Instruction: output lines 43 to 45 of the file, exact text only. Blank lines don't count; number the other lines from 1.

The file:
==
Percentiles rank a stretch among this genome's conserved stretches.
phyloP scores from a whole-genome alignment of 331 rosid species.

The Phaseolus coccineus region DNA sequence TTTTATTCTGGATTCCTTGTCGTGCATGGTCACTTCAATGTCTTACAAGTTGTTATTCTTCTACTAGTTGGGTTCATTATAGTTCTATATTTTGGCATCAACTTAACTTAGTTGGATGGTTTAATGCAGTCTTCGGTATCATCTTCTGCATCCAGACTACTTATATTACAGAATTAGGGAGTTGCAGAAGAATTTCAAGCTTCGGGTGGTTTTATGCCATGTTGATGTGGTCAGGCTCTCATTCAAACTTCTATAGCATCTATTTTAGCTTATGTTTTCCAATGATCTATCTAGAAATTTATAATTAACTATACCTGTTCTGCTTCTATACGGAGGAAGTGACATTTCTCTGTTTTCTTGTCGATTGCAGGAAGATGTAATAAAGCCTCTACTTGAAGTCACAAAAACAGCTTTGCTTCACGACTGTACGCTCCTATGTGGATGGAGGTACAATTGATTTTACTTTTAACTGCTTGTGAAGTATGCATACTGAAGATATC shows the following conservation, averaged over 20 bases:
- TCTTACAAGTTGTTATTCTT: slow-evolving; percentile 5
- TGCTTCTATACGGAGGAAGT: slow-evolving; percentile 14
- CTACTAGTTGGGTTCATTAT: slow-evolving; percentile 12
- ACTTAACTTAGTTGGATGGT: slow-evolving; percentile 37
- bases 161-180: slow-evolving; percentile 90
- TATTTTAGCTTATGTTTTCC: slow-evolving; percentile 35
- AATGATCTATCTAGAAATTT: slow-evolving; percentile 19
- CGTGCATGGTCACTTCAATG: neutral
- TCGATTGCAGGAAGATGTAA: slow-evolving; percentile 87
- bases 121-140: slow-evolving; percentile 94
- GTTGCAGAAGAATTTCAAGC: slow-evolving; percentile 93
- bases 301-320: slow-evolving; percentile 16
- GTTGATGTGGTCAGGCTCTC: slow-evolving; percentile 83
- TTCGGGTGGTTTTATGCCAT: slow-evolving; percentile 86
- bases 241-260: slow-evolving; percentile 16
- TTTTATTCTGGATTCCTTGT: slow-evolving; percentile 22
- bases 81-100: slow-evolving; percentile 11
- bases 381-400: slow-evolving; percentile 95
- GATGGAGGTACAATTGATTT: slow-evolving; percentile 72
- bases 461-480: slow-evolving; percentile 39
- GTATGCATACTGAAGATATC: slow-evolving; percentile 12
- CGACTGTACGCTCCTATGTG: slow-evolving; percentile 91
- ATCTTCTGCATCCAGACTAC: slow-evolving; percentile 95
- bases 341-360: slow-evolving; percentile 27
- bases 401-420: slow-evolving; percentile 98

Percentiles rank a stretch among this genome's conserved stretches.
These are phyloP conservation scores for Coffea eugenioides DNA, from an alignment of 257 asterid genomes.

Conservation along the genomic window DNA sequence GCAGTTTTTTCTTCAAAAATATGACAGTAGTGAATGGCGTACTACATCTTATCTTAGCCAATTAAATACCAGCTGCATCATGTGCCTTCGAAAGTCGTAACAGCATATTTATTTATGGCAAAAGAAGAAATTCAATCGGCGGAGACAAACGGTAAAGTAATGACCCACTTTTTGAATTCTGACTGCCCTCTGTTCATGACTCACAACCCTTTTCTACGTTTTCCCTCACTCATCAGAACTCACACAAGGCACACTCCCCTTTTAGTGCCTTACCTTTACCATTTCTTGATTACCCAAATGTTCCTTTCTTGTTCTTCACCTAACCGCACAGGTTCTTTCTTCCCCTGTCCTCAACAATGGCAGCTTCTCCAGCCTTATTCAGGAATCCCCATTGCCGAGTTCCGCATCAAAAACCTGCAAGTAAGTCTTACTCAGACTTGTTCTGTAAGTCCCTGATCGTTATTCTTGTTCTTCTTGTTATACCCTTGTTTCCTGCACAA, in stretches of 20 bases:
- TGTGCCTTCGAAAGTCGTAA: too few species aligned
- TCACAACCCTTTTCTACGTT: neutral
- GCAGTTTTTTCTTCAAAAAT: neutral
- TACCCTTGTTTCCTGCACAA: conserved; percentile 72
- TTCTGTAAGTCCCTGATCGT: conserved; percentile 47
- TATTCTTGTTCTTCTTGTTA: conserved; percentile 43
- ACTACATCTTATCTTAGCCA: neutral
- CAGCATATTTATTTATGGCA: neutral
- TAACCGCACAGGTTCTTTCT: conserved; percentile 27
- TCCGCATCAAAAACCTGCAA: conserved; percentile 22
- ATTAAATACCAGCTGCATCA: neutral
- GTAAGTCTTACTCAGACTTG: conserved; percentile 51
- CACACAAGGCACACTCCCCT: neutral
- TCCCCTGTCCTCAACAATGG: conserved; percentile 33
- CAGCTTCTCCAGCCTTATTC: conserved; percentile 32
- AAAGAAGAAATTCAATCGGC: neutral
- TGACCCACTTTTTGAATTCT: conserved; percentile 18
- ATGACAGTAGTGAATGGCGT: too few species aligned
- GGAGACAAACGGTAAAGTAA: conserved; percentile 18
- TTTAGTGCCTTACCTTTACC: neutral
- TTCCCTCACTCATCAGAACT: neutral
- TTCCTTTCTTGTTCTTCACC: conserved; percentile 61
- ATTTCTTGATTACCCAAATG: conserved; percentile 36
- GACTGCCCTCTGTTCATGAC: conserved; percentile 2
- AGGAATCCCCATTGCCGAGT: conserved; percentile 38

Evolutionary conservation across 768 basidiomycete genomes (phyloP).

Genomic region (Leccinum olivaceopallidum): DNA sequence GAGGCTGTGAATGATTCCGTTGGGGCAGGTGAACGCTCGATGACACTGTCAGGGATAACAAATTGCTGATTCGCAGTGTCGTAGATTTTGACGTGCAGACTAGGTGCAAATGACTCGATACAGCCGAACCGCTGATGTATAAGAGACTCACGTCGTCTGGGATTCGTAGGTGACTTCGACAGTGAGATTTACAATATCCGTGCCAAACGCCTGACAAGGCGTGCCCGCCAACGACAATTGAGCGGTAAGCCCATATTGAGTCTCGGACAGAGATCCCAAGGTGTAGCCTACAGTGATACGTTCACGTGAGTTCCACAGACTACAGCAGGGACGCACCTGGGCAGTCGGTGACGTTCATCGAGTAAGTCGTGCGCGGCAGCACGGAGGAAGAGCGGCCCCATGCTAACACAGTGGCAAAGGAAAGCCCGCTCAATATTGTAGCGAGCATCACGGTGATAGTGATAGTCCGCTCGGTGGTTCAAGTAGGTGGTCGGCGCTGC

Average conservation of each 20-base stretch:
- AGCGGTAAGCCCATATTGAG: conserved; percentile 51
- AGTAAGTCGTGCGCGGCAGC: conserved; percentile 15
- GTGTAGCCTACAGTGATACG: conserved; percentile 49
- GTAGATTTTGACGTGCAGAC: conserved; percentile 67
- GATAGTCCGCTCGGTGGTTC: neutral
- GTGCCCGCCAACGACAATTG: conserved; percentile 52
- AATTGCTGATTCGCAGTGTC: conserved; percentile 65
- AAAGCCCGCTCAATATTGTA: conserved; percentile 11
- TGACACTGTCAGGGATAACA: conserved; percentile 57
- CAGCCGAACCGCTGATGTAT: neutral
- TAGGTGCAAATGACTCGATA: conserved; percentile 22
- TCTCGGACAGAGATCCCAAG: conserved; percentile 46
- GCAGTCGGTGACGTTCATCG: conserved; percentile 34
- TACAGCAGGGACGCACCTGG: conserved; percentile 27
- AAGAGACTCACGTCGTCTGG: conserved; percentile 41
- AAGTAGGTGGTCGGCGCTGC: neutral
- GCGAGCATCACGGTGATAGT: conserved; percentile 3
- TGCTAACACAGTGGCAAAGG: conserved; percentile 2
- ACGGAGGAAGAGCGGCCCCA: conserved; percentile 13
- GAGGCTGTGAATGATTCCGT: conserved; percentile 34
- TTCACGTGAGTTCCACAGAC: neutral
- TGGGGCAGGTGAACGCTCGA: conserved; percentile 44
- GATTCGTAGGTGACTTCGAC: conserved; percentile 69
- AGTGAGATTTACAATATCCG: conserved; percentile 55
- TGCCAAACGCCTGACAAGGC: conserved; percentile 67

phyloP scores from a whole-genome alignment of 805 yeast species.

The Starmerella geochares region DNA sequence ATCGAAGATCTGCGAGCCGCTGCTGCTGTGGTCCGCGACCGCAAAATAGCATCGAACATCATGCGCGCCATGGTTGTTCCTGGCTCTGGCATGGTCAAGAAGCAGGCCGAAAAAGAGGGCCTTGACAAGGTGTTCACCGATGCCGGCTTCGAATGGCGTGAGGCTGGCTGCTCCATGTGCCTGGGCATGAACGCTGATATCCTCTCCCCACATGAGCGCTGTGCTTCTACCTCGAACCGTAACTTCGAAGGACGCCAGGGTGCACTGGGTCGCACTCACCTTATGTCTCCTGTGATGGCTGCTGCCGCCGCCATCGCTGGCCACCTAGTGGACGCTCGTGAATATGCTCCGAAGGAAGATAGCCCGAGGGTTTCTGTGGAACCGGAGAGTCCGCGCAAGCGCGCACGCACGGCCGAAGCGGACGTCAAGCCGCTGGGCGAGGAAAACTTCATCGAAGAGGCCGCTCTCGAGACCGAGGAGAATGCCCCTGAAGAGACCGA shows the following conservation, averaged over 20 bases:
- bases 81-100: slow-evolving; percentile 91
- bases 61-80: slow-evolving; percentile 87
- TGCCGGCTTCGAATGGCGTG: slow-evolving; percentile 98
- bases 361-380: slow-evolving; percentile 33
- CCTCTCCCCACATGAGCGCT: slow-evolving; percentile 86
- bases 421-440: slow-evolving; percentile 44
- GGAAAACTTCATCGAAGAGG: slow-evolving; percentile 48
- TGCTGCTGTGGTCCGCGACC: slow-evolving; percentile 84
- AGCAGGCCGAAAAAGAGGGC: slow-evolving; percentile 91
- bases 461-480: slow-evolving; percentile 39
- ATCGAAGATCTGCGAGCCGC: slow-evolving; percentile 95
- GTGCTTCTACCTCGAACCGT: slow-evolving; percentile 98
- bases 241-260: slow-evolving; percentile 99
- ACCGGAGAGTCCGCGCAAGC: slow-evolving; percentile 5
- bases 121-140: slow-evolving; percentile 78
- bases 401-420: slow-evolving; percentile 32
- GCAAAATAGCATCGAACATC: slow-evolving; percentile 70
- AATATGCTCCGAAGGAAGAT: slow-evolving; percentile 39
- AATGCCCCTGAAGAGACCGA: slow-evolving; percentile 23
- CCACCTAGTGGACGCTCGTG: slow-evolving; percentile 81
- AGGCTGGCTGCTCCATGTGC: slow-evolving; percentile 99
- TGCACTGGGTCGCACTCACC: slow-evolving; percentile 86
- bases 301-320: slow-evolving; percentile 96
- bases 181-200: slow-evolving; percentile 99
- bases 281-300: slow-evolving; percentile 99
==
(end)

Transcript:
- GTAAGTCTTACTCAGACTTG: conserved; percentile 51
- CACACAAGGCACACTCCCCT: neutral
- TCCCCTGTCCTCAACAATGG: conserved; percentile 33